Strong supporting performances by Pettyfer, as well as Olivia Munn and Cody Horn as Mike's love interests, provided enough structure and believable chemistry to a film that managed to move along at a surprisingly swift pace despite being relatively shallow everywhere else. I was left with a few questions that were never really addressed in the film, specifically the lack of any reference to homosexuals, homosexuality, or homophobia - an aspect likely to inhibit many straight men from wanting to see the film. As much as some women may enjoy male strippers, I have it on good authority that gay men (especially) prefer seeing straight men dance to gay ones; it was interesting to me that none of the characters featured in the troupe were (obviously) gay and that there seemed to be no gay men partaking in their audience. Avoiding the particulars of sexual and gender dynamics in that regard struck me as odd.
Though Tatum's earnest, "aww, shucks" cuteness is a great balance between strength and tenderness, any fine acting moments are objectively eclipsed by his amazing moves and magnificently beefy body. It is no secret that he spent time as a male stripper before Hollywood found him and while I do have mixed feels about him as an actor, he manages to convey a level of authentic sex appeal that would have eluded, say, Justin Timberlake. And make no mistake - this man can dance. His physicality is a highly unusual mix of a graceful, controlled elegance and electric masculinity, evocative of Gene Kelly in his heyday.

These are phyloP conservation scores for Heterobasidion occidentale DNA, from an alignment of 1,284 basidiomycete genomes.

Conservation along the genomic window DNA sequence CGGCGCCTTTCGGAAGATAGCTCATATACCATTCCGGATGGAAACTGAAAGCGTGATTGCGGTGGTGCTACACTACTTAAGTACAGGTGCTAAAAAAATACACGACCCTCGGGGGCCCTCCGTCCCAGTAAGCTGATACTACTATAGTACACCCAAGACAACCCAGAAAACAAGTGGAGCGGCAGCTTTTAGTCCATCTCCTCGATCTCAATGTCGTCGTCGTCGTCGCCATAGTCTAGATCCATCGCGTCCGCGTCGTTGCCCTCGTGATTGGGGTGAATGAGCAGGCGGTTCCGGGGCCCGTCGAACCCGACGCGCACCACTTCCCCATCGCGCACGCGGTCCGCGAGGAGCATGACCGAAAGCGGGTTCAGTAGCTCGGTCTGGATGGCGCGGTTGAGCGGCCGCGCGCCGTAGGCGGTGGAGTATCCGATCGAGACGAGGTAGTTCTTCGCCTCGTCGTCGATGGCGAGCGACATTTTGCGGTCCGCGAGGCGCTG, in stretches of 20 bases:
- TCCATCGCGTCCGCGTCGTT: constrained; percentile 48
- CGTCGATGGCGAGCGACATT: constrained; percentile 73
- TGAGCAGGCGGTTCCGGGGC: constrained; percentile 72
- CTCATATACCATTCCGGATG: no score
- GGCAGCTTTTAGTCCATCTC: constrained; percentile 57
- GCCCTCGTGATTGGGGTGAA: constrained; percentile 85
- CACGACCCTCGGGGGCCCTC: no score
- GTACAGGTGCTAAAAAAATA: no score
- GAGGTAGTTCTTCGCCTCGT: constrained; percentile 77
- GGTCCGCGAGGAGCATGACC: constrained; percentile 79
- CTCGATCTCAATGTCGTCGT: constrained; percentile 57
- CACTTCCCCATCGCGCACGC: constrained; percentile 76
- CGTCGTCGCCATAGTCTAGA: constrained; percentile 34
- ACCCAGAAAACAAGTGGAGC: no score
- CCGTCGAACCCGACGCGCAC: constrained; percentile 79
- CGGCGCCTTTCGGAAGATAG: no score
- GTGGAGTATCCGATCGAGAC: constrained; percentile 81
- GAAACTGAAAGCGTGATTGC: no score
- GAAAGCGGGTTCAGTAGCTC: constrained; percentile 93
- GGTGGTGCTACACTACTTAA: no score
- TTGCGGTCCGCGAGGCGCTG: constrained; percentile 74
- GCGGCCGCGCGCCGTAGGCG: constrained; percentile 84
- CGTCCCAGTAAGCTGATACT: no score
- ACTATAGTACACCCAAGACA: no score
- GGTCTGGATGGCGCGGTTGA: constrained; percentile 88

But as fantastic as Tatum is and every one of the dancing scenes are, the true star of Magic Mike is Matthew McConaughey who steals the show by taking his sexy bongo-playing Texas charm to heights that Tom Cruise could only ever dream of.
"Own it. Who's got the cock? You do!" he instructs young Adam during rehearsal, without a hint of self-awareness. Throughout the film he repeatedly utters his trademarked "Alright, alright, alright," offering legions of women who will watch Magic Mike on DVD in perpetuity the best parameter for a drinking game they will ever encounter. The underlying seedy tension of this enterprise of skin-trade is revealed by the time we see Dallas cloaked in nothing but a gold thong and a layer of sweat, slithering onstage in a sea of one dollar bills tossed at him by screaming housewives, taking a final bow with his ass projected to us, at us, in our collective face. McConaughey has never been, nor likely will ever be, better.
Magic Mike works hard by doing a lot with a little, but despite Steven Soderbergh's direction, some truly funny moments and it being 2012, I predict that Laura Mulvey's theory of the Male Gaze will hold firm, reflected by the bulk of the film's theatrical audience being hordes of women (aka clambake, taco fiesta).
Magic Mike opens wide across North America on June 29. Check local listings for showtimes.